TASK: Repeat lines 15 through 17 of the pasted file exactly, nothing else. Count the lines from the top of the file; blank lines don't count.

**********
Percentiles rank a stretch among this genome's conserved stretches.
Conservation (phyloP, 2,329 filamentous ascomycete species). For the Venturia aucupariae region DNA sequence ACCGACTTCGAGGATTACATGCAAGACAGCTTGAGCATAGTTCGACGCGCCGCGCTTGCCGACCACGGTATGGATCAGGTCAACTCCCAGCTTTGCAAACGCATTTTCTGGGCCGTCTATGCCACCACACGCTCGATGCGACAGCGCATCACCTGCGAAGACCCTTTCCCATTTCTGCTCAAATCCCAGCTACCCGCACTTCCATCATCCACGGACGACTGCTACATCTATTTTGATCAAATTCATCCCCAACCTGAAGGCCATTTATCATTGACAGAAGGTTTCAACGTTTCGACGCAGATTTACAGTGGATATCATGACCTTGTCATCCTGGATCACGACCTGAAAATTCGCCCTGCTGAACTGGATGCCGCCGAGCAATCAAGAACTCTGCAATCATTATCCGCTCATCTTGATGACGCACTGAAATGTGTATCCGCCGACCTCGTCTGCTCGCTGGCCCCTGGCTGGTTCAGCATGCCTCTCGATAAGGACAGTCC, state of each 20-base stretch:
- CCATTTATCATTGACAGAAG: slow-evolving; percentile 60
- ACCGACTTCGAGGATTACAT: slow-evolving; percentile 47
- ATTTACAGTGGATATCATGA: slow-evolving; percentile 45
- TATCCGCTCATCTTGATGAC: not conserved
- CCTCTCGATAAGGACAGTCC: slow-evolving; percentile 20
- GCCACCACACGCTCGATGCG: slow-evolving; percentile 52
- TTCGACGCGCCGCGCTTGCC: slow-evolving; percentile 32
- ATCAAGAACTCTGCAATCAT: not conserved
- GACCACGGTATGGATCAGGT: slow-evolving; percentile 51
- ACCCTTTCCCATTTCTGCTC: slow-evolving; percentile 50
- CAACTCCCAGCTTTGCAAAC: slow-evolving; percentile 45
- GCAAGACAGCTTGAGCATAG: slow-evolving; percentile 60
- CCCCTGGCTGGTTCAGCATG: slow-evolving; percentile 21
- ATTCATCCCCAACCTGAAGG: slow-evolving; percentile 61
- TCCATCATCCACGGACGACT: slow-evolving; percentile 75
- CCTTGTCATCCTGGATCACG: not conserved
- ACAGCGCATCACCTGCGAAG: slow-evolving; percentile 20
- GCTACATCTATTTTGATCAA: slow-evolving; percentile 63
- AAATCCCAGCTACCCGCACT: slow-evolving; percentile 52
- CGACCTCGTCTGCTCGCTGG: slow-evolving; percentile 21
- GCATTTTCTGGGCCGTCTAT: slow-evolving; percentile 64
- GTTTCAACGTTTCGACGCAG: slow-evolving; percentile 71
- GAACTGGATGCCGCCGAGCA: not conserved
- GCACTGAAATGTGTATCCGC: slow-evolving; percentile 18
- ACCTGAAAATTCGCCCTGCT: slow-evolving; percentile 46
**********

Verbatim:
- CCCCTGGCTGGTTCAGCATG: slow-evolving; percentile 21
- ATTCATCCCCAACCTGAAGG: slow-evolving; percentile 61
- TCCATCATCCACGGACGACT: slow-evolving; percentile 75